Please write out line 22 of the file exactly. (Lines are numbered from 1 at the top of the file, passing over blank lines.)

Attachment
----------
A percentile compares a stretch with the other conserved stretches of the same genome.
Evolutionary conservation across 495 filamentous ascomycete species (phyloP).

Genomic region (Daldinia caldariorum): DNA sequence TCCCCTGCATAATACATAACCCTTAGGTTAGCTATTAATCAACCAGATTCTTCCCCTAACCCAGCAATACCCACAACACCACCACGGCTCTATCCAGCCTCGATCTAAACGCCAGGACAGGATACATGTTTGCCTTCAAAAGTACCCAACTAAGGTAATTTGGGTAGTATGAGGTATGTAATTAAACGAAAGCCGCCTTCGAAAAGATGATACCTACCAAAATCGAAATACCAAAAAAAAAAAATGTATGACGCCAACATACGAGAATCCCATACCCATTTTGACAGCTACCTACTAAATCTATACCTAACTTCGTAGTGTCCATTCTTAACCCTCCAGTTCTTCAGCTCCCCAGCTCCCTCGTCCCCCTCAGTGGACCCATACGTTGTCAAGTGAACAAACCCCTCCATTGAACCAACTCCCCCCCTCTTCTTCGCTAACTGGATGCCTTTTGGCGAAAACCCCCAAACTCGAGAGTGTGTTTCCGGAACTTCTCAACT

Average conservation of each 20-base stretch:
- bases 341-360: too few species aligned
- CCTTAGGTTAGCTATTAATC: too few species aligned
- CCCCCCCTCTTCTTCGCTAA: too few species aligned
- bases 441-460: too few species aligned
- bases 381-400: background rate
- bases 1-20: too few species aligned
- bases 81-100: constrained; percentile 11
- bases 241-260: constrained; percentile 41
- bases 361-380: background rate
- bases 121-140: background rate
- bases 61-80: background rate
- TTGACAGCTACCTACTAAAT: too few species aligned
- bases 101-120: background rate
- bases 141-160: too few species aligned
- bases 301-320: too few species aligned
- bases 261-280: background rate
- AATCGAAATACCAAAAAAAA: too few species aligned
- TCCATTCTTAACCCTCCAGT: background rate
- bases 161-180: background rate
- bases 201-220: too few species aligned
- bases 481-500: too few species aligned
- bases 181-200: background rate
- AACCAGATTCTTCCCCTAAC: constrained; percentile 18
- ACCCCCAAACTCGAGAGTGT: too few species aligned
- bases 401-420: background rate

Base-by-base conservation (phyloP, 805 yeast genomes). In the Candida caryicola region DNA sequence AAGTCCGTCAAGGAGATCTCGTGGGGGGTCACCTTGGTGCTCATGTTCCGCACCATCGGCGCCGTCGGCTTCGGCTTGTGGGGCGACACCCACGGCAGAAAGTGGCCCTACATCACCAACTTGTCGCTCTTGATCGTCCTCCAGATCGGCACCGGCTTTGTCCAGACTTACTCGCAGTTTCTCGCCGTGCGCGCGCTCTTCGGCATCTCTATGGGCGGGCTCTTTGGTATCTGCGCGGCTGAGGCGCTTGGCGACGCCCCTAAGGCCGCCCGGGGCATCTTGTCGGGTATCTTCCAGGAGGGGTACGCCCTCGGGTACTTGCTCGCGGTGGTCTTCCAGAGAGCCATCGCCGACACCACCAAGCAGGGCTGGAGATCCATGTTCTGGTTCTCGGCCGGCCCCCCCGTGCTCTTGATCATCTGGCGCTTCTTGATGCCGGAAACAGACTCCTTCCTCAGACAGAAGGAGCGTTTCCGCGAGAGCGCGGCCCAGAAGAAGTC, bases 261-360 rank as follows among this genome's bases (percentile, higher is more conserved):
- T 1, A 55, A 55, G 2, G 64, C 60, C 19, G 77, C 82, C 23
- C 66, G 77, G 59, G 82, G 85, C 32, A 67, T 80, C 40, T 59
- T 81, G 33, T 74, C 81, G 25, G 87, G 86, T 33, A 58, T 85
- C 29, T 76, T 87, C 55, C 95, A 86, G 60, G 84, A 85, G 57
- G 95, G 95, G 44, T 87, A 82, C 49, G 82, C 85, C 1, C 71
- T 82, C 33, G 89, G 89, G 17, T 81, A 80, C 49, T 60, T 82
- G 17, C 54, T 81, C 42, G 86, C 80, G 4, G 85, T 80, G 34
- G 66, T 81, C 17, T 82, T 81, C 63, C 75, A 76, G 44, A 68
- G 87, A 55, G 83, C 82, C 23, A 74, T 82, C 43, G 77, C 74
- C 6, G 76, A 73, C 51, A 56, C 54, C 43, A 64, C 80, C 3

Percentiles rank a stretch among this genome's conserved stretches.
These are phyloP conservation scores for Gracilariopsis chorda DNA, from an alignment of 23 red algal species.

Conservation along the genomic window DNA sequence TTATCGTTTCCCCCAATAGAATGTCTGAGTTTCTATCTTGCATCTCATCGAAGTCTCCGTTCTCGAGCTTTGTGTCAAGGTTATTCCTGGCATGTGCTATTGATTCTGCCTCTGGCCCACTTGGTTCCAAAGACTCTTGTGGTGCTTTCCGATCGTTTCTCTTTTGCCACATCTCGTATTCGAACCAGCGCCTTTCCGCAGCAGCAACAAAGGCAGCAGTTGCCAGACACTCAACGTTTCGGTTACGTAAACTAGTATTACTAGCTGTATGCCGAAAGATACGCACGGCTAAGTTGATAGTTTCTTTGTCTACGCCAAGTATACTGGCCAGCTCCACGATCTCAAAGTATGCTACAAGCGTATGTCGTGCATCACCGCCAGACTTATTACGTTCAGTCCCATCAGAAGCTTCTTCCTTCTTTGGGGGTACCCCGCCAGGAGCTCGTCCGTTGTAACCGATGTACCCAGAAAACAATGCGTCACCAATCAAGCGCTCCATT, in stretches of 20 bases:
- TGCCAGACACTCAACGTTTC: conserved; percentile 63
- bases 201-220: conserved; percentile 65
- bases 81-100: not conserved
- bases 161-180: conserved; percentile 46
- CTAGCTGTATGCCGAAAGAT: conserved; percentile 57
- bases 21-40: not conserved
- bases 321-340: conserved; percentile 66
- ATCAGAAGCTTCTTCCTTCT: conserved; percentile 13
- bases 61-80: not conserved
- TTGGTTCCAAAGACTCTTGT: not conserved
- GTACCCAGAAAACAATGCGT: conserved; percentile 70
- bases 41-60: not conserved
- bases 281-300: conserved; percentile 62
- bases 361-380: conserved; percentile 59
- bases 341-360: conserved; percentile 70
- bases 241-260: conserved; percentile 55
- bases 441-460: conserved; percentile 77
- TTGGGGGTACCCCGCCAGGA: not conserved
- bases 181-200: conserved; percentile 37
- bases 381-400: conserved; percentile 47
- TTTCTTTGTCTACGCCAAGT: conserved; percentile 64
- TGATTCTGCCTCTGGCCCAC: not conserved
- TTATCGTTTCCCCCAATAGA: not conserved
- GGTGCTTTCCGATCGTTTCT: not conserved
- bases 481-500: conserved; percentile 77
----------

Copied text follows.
- TCCATTCTTAACCCTCCAGT: background rate